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 | By Dr. Mike Martocchio

The Eucharist: A Foretaste of Heaven

The Mass is a “foretaste of heaven,” and many of us are well aware of this beautiful truth. In fact, it is one of the reasons that we rejoice in the gift of the Eucharist. However, it can often be met with incredulity. And even in our own minds, we can at times fail to see the connection and parallel of the liturgy on earth with the liturgy in heaven.

We often see the things about the liturgy that are different and distinct from heaven, particularly the less than ideal flaws in how it is carried out, plus our flawed ability to attend to the truths in front of us. But the Eucharist trains us to recognize more than we can see with our eyes — as do all sacraments. This actually prepares us to look at the world differently, seeing Christ’s presence where others may not, and most importantly seeing the heavenly calling that is extended to all of humanity. We then see others as both created in God’s image and called to eternal communion with him.

In our own liturgical devotion, one way that we can be attentive to this fact is by “actively listening” to the words of the liturgy and attuning ourselves to the actions and gestures. We have already discussed full and active participation, and part of that is being actively receptive. For instance, the liturgy as we experience it reflects some of the glimpses of heaven we get in Scripture, and one of the clearest passages is Revelation chapter four. In this vision, we see a combination of a throne room and a place of worship. Gathered around the throne are 24 other thrones, likely symbolizing the 12 tribes of Israel and the Twelve Apostles, pointing to the Church founded on the Apostles. Here, we also see the four living creatures singing something that sounds very familiar to us — “Holy, holy, holy is the Lord God almighty” (Rev 4:8).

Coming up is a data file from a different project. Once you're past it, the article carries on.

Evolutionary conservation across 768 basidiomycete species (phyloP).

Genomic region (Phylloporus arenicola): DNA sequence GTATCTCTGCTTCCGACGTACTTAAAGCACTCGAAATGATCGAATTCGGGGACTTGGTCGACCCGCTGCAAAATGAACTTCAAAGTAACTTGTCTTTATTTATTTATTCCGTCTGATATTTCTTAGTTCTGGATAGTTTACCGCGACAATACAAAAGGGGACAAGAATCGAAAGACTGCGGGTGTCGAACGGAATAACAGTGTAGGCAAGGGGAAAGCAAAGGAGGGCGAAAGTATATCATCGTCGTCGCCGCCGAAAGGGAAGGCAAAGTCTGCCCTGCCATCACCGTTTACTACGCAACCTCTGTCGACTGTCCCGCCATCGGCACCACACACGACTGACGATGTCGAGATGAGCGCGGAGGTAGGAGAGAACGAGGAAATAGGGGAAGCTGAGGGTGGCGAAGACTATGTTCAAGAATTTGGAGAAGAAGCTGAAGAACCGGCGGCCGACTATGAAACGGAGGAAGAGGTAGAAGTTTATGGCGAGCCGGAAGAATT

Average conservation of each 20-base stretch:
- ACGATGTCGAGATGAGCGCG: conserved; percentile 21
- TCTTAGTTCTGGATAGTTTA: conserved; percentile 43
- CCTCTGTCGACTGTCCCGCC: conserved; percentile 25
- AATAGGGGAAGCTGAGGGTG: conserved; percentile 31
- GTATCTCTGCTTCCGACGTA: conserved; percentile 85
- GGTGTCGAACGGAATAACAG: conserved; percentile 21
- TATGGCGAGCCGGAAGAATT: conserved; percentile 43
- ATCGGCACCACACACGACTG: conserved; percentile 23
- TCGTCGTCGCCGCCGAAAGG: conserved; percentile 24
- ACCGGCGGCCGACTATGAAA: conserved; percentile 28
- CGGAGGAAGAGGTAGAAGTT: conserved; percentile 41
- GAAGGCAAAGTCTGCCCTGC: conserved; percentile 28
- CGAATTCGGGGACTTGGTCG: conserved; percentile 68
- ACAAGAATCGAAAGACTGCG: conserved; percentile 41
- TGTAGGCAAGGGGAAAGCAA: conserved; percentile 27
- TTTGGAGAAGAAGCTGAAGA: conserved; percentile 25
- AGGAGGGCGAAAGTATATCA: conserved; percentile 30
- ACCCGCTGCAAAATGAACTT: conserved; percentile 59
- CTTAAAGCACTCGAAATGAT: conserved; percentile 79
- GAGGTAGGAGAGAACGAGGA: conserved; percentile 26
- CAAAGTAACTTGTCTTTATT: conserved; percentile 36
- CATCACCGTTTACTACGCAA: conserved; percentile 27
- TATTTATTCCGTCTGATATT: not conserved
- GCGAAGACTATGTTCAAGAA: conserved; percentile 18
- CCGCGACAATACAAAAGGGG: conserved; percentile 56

The Eucharist is not just an experience of Calvary as we have talked about the eucharistic liturgy as sacrificial. It is also an experience of the presence of the risen Lord. Christ is one and we encounter the whole Christ, in any aspect we can think of, in the Eucharist. Now that Christ is risen and has ascended into heaven with the humanity he shares with us, our deepest way of encountering him is in the Eucharist. As such, it gives us a concrete encounter with our hope — we, too, hope to live the resurrected life.

Worship is at the center of who and what we are as humans. We were made with the capacity and the need for worship. Think of the first creation account in Genesis where we see six days of creation followed by a sabbath day of rest. This is paralleled in the commandment to keep holy the sabbath in the 10 commandments. This is not accidental; the point of the sabbath in the 10 commandments and why we continue to worship on the day of resurrection, the Lord’s day, is to keep us focused on our destination. One of the reasons why we are called to worship liturgically is because we are meant to look at where we came from (creation) and to understand where we are going (salvation). The eucharistic liturgy, then, is the moment each week, or even daily, that orients our entire being.

The etymology of the word orient has deep significance. It literally means east and refers to the ancient practice of building churches to face the east toward the rising sun, symbolic of the risen Son. The liturgy arranges our entire lives to face the rising sun in the hope of our own resurrection. This encounter with the whole, complete, risen Christ gives us hope — not as some far-fetched thing but as something assured and tangibly promised.

The truth is that in the liturgy, heaven is within our reach. Something that may seem to us so distant is right in front of us. Receiving the Real Presence of Christ in communion leads us to participation in eternal communion that is the divine life of heaven.

Michael Martocchio, Ph.D., is the secretary of discipleship and the director of the Office of Catechesis and Christian Initiation. Email him at